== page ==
I like to look at the market cap to AUM ratio when determining the long-term value and potential growth of an asset management company. The industry average is around 2.5-6% which means that the average valuation in the market of an asset management company is 2.5% of the client assets that it manages. Larger asset managers tend to have lower ratios because it is harder to grow an already large client base while smaller companies have higher market cap/AUM ratios. BlackRock, Inc. (BLK) has a ratio of 1.4%, and T. Rowe Price Group, Inc. (TROW) has a ratio of 2.19%. BAM has a great 9.4% ratio which indicates the management’s goal is realistic to double the fee-bearing assets within the next 5 years of the asset manager. It also indicates that the company is not under earning. (Of course, asset managers that oversee more equity portfolios vs. fixed income portfolios tend to trade at a higher ratio because equity assets have a higher fee schedule than fixed income.)

The company trades at attractive P/B valuations even with a 1.8x book value. Over the last 10 years the cash flow from operations more than tripled, the NAV grew significantly and the total revenues almost quadrupled so the book value has been steadily growing. I expect this trend to continue over the next 10 years and the current 1.8x looks attractive. (Just as the P/B of 1.2x looked attractive in 2012).

Data by YCharts


The company has been paying dividends for 22 consecutive years. The dividend is well covered; the payout ratio usually stands between 19-29%. Over the last 12 months, the company’s share buybacks totaled 626 million; and if we combine it with the regular and special dividends, BAM returned over $1.5 billion of capital to the shareholders. There will be some changes in the dividends due to the asset manager spinoff. However, if an investor keeps both of the shares of the newly formed two companies the dividend will remain almost the same for now. The new manager has a target to pay out 90% of its earnings so the payout ratio will be around 90% of its distributable earnings. I expect the new BAM to have a more attractive dividend policy than the “old” BAM due to its fee-related earnings structure. Possibly the best idea for investors to keep both of the companies if they want to achieve the true long-term potential of BAM’s value investing strategy.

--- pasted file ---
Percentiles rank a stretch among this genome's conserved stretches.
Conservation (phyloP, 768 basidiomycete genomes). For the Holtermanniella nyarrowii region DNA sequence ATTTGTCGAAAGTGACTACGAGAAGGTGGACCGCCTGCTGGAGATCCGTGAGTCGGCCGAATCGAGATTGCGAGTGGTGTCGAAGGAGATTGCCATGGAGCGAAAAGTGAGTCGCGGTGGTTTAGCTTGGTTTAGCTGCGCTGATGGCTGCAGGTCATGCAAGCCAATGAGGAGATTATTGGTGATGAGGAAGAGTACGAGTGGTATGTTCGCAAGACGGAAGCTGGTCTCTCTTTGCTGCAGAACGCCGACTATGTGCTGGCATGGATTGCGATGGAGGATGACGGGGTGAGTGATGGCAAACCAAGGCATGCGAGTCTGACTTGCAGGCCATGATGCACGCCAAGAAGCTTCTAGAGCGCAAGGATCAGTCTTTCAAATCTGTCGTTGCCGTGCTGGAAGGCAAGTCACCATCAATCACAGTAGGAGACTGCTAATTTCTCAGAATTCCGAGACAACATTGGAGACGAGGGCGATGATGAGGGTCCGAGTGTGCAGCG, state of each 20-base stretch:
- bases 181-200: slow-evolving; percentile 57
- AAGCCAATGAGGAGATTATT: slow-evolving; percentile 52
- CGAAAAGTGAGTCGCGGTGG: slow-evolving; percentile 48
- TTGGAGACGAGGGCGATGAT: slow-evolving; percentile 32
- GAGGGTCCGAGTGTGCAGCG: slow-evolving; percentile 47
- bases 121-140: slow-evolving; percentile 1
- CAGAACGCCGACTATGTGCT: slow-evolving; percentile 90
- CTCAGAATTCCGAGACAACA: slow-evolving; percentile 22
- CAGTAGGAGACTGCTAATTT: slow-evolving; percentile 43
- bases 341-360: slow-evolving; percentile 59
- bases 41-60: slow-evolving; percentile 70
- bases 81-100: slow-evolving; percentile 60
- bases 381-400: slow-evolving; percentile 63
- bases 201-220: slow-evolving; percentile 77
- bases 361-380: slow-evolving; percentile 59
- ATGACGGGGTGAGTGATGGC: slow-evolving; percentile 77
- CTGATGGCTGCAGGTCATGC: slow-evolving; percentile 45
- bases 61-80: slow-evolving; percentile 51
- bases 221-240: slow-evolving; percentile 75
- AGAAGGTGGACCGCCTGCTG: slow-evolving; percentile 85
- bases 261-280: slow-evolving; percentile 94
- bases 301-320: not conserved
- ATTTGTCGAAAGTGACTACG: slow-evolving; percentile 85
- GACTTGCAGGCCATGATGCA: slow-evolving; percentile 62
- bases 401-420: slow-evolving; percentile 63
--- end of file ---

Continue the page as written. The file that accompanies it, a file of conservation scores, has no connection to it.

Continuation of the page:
BAM is ideal for investors looking at a 5-10-year trajectory with great management. I believe that the company’s well-positioned investable cash and its strong focus on high-quality, resilient businesses with great cash flows will be proven to be a winner once again in the next 5-10 years.